The Mayor of Hell’s Kitchen Goes to Crime School


     I was watching “Hell’s Kitchen” the other night, a 1939 Warner Brothers programmer with The Dead End Kids. They were still riding the crest of a wave of success that began with William Wyler’s “Dead End” and continued with films like “Angels with Dirty Faces,” and the lesser successful “Angels Wash Their Faces.” This is, of course, before they began deteriorating into overaged caricatures of their former selves as they continuously changed names, from The Dead End Kids to The East Side Kids to The Little Tough Guys and finally the Bowery Boys. Moving from major studios like Warners Brothers and Universal to the depths of poverty row with Monogram. What struck me about the Hell’s Kitchen was this feeling of déjà vu, I had seen the film once before but that was not why I had the feeling. Somehow, I thought Humphrey Bogart was in this film or maybe it was James Cagney. In addition, to The Dead End Kids, “Hell’s Kitchen” starred Ronald Reagan (who also appeared with the boys in “Angels Wash Their Faces”) billed way down on the list of characters after all the DEK’s!


    About halfway into the film, it struck me that “Hell’s Kitchen” was similar to the Humphrey Bogart film “Crime School” made just the year before. While there are differences between the films, the similarities are striking beginning with the fact both films are directed by Lewis Seiler, and Crane Wilber is given credit for both the story and co-screenwriting on each film. Then it came to me there is another similar film, 1933’s “The Mayor of Hell” where young James Cagney plays a reformed gangster who takes over a juvenile reformatory attempting to fix a corrupt system, which was what Ronald Reagan’s almost reformed gangster father-in-law Stanley Fields does in “Hell’s Kitchen.”

 All three films contain corrupt sadistic superintendents. Both “Crime School” and “Hell’s Kitchen” have scenes where the juvenile inmates establish a self-governing system though, in “Hell’s Kitchen” it is sanctioned by the officials in charge whereas in “Hell’s Kitchen”, it quickly turns to a lynch mob mentality. In “Crime School”, Bogart, a deputy commissioner, takes over the corrupt reformatory, as does lawyer Reagan in “Hell’s Kitchen.”  In “The Mayor of Hell”, a young James Cagney plays as a reformed gangster who takes over a juvenile reformatory attempting to fix a corrupt system.


    Of course, all the films have caring, beautiful leading women. In the “Mayor of Hell”, it is the lovely Madge Evans, while it is Margaret Lindsay who attempts to take care of the boys in “Hell’s Kitchen.” “Crime School’s” leading lady Gale Page is a bit different as she is the older sister of juvenile problem child Billy Halop.  One difference between the films is that “The Mayor of Hell” is pre-code while the other two films, made late in the decade, were more restricted in what they could show.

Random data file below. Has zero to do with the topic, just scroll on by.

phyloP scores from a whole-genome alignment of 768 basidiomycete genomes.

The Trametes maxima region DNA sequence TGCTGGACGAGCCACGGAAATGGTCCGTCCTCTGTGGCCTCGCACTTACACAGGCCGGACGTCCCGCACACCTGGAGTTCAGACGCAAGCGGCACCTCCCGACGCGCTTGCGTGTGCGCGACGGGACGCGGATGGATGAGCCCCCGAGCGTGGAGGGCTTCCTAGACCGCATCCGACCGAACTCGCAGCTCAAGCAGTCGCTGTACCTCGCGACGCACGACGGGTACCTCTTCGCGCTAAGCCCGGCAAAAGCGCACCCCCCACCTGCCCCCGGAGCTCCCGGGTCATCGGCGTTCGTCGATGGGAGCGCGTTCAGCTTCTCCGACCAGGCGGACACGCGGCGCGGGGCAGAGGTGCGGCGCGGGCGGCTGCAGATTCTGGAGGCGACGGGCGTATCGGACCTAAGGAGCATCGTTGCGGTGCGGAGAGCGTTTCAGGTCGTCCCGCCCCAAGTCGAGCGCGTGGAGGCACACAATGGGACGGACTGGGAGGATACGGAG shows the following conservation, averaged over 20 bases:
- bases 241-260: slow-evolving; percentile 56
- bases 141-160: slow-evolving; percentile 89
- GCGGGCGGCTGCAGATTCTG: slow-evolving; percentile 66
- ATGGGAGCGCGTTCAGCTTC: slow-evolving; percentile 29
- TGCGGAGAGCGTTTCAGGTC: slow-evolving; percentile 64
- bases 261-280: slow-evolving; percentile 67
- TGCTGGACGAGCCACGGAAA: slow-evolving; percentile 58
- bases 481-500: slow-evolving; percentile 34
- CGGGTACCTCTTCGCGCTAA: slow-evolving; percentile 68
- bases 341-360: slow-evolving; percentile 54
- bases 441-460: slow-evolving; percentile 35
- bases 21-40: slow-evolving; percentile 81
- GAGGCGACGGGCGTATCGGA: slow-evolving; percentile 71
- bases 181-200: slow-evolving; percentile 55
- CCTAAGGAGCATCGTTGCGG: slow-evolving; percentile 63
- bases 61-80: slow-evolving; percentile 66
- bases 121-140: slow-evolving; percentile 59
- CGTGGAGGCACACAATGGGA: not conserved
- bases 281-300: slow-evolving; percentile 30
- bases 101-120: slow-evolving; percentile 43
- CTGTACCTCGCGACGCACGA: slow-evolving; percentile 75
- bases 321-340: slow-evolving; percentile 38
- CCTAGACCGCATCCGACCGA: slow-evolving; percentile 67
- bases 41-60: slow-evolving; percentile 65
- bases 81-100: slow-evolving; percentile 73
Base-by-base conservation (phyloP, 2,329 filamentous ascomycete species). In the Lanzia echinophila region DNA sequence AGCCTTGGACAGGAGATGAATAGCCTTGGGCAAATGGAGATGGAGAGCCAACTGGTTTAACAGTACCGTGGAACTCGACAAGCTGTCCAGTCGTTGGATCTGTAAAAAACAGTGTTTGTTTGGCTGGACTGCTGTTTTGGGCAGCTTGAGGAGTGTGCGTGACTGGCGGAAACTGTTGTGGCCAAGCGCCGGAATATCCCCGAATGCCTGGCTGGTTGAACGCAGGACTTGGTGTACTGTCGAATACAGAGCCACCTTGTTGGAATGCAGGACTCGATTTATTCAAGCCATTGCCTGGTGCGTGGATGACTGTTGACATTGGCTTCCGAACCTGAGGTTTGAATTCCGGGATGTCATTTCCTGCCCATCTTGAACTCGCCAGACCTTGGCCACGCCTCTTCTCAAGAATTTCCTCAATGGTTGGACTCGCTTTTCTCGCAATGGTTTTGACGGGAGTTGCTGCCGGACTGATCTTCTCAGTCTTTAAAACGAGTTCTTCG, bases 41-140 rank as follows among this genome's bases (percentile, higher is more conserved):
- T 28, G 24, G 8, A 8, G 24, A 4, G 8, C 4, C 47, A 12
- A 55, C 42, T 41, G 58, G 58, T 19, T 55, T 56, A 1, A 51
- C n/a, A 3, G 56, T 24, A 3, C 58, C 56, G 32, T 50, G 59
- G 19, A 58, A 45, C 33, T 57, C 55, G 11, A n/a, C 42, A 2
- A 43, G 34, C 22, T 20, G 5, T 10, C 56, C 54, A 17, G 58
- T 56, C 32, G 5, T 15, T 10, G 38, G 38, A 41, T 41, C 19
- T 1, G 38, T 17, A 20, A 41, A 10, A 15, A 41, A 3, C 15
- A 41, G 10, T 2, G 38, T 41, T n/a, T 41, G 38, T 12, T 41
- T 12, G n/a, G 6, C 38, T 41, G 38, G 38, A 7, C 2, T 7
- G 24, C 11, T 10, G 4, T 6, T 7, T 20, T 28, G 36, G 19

Today, remakes, sequels are almost an expected part of movie going. Can anyone imagine a summer season without a remake or a sequel?  We know creativity and the financial guts to take chances is a rare commodity in Hollywood. With these three films, we are given a snapshot that taking chances and looking how to save a buck in Hollywood is not new.  Warner Brothers recycled the same story, and in the case of two of the three films, the same actors (The Dead End Kids), the same director and the same writer, all within six years. That’s economy.

     None of the films could be called great but all are entertaining, however, “The Mayor of Hell” shines with good  performances by Cagney and Frankie Darro and “Crime School”, is well worth your time if for no other reason than it has Bogart. “Hell’s Kitchen” biggest problem is really a lack of a strong leading man. Ronald Reagan comes across as just bland. Of the three films, “The Mayor of Hell” is the only one available on DVD.  Your best bet to catch the other two films is when they occasionally appear on TCM or download on-line.

Playwright and Screenwriter Horton Foote Dies at 92


Playwright, screenwriter Horton Foote whose screenplays included “To Kill a Mockingbird”, “The Trip to Bountiful”,  “Baby, The Rain Must Fall” and “Tender Mercies” died on Wednesday.  Among Foote’ s plays are “Tomorrow” (also wrote the screenplay) and  “The Young Man From Atlanta.”

For a complete listing check here

New York Times Obituary


Where Are They? Baby Face Nelson (1957)

An occasional series on missing films. They are rarely, if ever, shown on TV and have never been released on video in any form. If anyone has any knowledge where these films have been shown, TV, a film festival or in a basement in your house please let me know.


The next film in this series is “Baby Face Nelson” directed by Don Siegel.




Siegel’s other films include the original 1956 verison of “Invasion of the Body Snatchers”,  “Coogan’s Bluff”, “Madigan”, “Dirty Harry”, “Two Mules for Sister Sara”, “The Shootist” and many other great films. Mickey Rooney stars in the 1957 film about the violent and uncontrollable Baby Face Nelson, bank robber and killer. His real name was Lester Gillis and he became a member of John Dillinger’s gang participating in numerous crime sprees. After Dillinger’s death outside a movie house, Nelson became Public Enemy Number 1.




The film co-stars Leo Gordon as John Dillinger who starred earlier in another rare Siegel film, “Riot in Cellblock 11.” The film also co-stars Carolyn Jones as Sue, Nelson’s girlfriend.



In 2006, the Film Forum in New York City had a Don Siegel retrospective and “Baby Face Nelson” was given a rare showing. Elliot Stein in a review of the series in the Village Voice, said, “a ferocious Mickey Rooney gives the finest dramatic performance of his career.”



 The film received mostly negative reviews when first released (see New York Times review here ) however, since then the film has been praised by many film critics for Rooney’s performance and it violent action scenes. See this short review in the Chicago Reader.




The late 1950’s and early 1960’s saw a rash of low budget gangster films. Along with “Baby Face Nelson”, there was “Al Capone”, “Machine Gun Kelly”,  “The Purple Gang”, “The Rise and Fall of Legs Diamond” and “Mad Dog Coll.”







In addtion to the Film Forum Don Siegel retrospective, “Baby Face Nelson” has been shown at a few other venues including a 2005 salute to Don Siegel at the Academy of Motion Picture Arts and Sciences. The real question is when will this film be released on home video or shown on TCM?